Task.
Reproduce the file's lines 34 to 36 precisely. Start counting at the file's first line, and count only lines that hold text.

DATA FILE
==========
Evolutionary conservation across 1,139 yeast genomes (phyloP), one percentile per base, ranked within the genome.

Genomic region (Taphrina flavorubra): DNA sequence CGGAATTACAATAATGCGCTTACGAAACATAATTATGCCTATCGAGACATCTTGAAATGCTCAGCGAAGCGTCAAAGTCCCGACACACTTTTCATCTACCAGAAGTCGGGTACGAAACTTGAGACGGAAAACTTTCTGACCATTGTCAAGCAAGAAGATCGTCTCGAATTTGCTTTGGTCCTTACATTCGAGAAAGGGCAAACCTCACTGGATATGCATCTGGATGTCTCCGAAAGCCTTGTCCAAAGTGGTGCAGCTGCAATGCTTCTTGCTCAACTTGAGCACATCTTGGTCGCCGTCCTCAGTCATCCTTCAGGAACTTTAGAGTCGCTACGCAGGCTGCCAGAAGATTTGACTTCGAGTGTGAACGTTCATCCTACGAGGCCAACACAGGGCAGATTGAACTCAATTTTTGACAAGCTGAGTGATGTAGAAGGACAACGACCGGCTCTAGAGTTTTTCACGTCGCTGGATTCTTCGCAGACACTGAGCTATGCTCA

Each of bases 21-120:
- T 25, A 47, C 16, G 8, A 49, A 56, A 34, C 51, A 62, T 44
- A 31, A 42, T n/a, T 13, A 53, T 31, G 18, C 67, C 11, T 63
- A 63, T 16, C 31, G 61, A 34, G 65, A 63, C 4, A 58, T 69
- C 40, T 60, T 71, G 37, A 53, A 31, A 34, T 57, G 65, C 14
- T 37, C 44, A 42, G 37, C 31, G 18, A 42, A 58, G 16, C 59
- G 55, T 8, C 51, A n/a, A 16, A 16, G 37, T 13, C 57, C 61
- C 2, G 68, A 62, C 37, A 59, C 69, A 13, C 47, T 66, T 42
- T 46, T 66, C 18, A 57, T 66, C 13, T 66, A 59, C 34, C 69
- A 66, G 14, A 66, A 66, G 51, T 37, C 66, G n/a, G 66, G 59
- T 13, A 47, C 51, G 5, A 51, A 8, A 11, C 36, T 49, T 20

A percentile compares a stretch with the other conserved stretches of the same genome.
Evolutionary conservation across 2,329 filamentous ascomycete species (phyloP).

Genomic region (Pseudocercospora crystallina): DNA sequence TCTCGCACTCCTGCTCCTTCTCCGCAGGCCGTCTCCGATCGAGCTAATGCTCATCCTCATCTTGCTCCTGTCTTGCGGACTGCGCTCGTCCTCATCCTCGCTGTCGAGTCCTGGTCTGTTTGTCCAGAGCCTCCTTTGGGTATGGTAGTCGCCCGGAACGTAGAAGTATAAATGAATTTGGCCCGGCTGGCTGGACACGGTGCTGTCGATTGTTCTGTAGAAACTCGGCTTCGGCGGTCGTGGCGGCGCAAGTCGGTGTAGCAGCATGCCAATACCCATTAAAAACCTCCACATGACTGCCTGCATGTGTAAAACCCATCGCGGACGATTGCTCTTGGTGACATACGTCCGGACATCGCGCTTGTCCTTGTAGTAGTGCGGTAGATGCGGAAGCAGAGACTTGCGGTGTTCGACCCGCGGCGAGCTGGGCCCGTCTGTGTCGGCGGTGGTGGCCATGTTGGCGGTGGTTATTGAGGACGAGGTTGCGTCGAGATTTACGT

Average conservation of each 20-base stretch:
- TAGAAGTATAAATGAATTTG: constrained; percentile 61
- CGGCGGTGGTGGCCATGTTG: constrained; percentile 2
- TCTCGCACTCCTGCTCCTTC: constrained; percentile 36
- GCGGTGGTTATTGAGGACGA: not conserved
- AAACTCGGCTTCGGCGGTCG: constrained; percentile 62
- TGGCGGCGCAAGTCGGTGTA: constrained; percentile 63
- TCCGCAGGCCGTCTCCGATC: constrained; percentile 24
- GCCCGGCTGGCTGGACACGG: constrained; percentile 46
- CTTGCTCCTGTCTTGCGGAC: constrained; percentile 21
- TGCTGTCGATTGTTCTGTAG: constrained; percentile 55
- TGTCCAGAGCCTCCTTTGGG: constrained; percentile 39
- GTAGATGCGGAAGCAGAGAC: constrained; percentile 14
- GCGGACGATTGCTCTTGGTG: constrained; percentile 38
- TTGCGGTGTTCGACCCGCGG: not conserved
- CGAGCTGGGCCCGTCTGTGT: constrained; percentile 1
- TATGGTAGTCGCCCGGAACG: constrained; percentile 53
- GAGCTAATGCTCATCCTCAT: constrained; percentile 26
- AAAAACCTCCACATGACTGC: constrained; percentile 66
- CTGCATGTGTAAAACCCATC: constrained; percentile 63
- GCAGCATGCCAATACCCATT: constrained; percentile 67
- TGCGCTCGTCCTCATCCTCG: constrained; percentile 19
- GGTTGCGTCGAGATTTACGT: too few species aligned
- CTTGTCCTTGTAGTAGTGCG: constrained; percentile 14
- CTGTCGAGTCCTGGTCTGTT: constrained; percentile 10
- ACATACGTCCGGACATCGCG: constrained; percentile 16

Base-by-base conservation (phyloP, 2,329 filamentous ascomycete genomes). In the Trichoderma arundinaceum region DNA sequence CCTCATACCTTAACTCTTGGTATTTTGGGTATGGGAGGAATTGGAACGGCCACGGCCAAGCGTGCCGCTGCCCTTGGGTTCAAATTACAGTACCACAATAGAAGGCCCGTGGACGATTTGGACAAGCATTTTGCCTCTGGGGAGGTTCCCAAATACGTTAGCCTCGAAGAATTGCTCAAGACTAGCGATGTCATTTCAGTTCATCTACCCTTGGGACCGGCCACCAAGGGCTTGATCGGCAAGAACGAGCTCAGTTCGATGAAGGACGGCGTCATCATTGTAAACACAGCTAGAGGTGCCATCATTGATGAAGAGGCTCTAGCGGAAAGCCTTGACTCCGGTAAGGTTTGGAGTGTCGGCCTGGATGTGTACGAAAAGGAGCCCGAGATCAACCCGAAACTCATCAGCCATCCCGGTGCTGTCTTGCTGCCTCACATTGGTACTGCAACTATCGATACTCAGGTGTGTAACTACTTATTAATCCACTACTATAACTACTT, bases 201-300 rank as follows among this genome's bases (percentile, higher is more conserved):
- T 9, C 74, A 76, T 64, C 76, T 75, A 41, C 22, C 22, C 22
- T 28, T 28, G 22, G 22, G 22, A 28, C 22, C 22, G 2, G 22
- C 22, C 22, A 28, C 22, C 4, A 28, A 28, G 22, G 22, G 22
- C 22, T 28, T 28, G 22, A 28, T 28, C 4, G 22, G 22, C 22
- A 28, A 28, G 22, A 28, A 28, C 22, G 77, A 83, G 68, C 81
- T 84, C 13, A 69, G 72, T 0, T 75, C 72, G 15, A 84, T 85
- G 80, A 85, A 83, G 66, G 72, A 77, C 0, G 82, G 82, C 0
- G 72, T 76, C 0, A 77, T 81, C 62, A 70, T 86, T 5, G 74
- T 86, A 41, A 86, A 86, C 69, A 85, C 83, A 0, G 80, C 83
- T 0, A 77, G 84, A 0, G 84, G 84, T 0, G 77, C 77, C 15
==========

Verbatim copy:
- GAGCTAATGCTCATCCTCAT: constrained; percentile 26
- AAAAACCTCCACATGACTGC: constrained; percentile 66
- CTGCATGTGTAAAACCCATC: constrained; percentile 63